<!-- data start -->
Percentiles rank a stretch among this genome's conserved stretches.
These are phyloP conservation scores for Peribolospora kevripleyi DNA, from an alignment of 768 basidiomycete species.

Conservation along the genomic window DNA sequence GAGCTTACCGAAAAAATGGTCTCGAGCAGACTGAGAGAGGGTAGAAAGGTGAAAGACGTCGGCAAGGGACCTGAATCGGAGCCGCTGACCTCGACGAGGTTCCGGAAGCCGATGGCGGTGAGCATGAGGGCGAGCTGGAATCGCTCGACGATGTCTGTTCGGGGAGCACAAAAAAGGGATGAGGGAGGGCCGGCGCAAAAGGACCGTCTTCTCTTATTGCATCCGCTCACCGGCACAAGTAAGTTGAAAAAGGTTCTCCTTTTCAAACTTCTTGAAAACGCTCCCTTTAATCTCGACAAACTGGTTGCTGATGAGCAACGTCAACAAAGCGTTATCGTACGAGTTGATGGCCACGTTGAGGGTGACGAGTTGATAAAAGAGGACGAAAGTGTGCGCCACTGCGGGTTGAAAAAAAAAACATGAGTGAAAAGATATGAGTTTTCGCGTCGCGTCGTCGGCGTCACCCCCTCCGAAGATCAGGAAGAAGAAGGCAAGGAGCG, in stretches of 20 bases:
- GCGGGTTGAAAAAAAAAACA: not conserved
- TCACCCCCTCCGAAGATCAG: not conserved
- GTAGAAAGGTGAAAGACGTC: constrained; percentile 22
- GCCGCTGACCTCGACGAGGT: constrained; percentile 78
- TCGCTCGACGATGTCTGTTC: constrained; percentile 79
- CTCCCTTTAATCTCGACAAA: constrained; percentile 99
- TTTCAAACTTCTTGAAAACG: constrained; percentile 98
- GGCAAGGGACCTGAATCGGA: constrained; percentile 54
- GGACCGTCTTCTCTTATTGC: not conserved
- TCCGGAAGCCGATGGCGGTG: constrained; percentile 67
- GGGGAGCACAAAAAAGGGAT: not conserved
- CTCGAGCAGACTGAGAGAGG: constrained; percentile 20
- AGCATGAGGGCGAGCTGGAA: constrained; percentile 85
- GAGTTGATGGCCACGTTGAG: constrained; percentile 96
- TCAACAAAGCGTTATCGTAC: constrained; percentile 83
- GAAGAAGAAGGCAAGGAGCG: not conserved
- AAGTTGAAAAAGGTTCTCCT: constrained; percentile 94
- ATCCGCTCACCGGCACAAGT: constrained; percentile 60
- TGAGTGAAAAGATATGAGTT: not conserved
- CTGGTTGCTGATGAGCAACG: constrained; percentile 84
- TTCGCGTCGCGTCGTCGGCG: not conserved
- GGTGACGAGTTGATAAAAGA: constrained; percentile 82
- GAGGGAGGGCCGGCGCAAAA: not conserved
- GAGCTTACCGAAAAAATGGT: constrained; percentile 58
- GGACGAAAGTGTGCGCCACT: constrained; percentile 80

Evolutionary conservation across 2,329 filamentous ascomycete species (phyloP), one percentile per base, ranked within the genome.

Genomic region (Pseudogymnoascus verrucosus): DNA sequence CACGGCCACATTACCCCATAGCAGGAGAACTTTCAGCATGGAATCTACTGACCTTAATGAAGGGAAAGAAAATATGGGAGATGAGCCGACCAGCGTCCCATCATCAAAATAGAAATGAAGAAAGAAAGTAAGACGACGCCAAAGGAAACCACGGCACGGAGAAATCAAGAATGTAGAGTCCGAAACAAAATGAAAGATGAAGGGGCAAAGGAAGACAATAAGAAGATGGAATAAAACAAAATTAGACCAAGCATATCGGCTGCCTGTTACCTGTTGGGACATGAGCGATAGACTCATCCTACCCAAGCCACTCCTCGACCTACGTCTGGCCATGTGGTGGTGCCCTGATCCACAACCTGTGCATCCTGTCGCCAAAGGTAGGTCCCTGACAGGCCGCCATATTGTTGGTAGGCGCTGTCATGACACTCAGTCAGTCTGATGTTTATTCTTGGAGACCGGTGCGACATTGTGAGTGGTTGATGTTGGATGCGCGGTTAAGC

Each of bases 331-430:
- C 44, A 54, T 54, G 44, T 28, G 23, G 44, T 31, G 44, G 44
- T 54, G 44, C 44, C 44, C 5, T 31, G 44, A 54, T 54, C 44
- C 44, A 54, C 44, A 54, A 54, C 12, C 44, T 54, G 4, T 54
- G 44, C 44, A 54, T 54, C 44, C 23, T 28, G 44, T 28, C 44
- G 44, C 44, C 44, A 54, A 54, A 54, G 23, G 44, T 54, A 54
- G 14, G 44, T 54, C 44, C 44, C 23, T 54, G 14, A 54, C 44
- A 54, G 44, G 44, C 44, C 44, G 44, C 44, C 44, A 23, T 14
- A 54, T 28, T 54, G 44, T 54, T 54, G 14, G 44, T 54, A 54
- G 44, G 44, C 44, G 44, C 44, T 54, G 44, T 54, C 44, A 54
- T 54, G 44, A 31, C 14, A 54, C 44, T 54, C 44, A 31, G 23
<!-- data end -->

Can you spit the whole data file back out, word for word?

Percentiles rank a stretch among this genome's conserved stretches.
These are phyloP conservation scores for Peribolospora kevripleyi DNA, from an alignment of 768 basidiomycete species.

Conservation along the genomic window DNA sequence GAGCTTACCGAAAAAATGGTCTCGAGCAGACTGAGAGAGGGTAGAAAGGTGAAAGACGTCGGCAAGGGACCTGAATCGGAGCCGCTGACCTCGACGAGGTTCCGGAAGCCGATGGCGGTGAGCATGAGGGCGAGCTGGAATCGCTCGACGATGTCTGTTCGGGGAGCACAAAAAAGGGATGAGGGAGGGCCGGCGCAAAAGGACCGTCTTCTCTTATTGCATCCGCTCACCGGCACAAGTAAGTTGAAAAAGGTTCTCCTTTTCAAACTTCTTGAAAACGCTCCCTTTAATCTCGACAAACTGGTTGCTGATGAGCAACGTCAACAAAGCGTTATCGTACGAGTTGATGGCCACGTTGAGGGTGACGAGTTGATAAAAGAGGACGAAAGTGTGCGCCACTGCGGGTTGAAAAAAAAAACATGAGTGAAAAGATATGAGTTTTCGCGTCGCGTCGTCGGCGTCACCCCCTCCGAAGATCAGGAAGAAGAAGGCAAGGAGCG, in stretches of 20 bases:
- GCGGGTTGAAAAAAAAAACA: not conserved
- TCACCCCCTCCGAAGATCAG: not conserved
- GTAGAAAGGTGAAAGACGTC: constrained; percentile 22
- GCCGCTGACCTCGACGAGGT: constrained; percentile 78
- TCGCTCGACGATGTCTGTTC: constrained; percentile 79
- CTCCCTTTAATCTCGACAAA: constrained; percentile 99
- TTTCAAACTTCTTGAAAACG: constrained; percentile 98
- GGCAAGGGACCTGAATCGGA: constrained; percentile 54
- GGACCGTCTTCTCTTATTGC: not conserved
- TCCGGAAGCCGATGGCGGTG: constrained; percentile 67
- GGGGAGCACAAAAAAGGGAT: not conserved
- CTCGAGCAGACTGAGAGAGG: constrained; percentile 20
- AGCATGAGGGCGAGCTGGAA: constrained; percentile 85
- GAGTTGATGGCCACGTTGAG: constrained; percentile 96
- TCAACAAAGCGTTATCGTAC: constrained; percentile 83
- GAAGAAGAAGGCAAGGAGCG: not conserved
- AAGTTGAAAAAGGTTCTCCT: constrained; percentile 94
- ATCCGCTCACCGGCACAAGT: constrained; percentile 60
- TGAGTGAAAAGATATGAGTT: not conserved
- CTGGTTGCTGATGAGCAACG: constrained; percentile 84
- TTCGCGTCGCGTCGTCGGCG: not conserved
- GGTGACGAGTTGATAAAAGA: constrained; percentile 82
- GAGGGAGGGCCGGCGCAAAA: not conserved
- GAGCTTACCGAAAAAATGGT: constrained; percentile 58
- GGACGAAAGTGTGCGCCACT: constrained; percentile 80

Evolutionary conservation across 2,329 filamentous ascomycete species (phyloP), one percentile per base, ranked within the genome.

Genomic region (Pseudogymnoascus verrucosus): DNA sequence CACGGCCACATTACCCCATAGCAGGAGAACTTTCAGCATGGAATCTACTGACCTTAATGAAGGGAAAGAAAATATGGGAGATGAGCCGACCAGCGTCCCATCATCAAAATAGAAATGAAGAAAGAAAGTAAGACGACGCCAAAGGAAACCACGGCACGGAGAAATCAAGAATGTAGAGTCCGAAACAAAATGAAAGATGAAGGGGCAAAGGAAGACAATAAGAAGATGGAATAAAACAAAATTAGACCAAGCATATCGGCTGCCTGTTACCTGTTGGGACATGAGCGATAGACTCATCCTACCCAAGCCACTCCTCGACCTACGTCTGGCCATGTGGTGGTGCCCTGATCCACAACCTGTGCATCCTGTCGCCAAAGGTAGGTCCCTGACAGGCCGCCATATTGTTGGTAGGCGCTGTCATGACACTCAGTCAGTCTGATGTTTATTCTTGGAGACCGGTGCGACATTGTGAGTGGTTGATGTTGGATGCGCGGTTAAGC

Each of bases 331-430:
- C 44, A 54, T 54, G 44, T 28, G 23, G 44, T 31, G 44, G 44
- T 54, G 44, C 44, C 44, C 5, T 31, G 44, A 54, T 54, C 44
- C 44, A 54, C 44, A 54, A 54, C 12, C 44, T 54, G 4, T 54
- G 44, C 44, A 54, T 54, C 44, C 23, T 28, G 44, T 28, C 44
- G 44, C 44, C 44, A 54, A 54, A 54, G 23, G 44, T 54, A 54
- G 14, G 44, T 54, C 44, C 44, C 23, T 54, G 14, A 54, C 44
- A 54, G 44, G 44, C 44, C 44, G 44, C 44, C 44, A 23, T 14
- A 54, T 28, T 54, G 44, T 54, T 54, G 14, G 44, T 54, A 54
- G 44, G 44, C 44, G 44, C 44, T 54, G 44, T 54, C 44, A 54
- T 54, G 44, A 31, C 14, A 54, C 44, T 54, C 44, A 31, G 23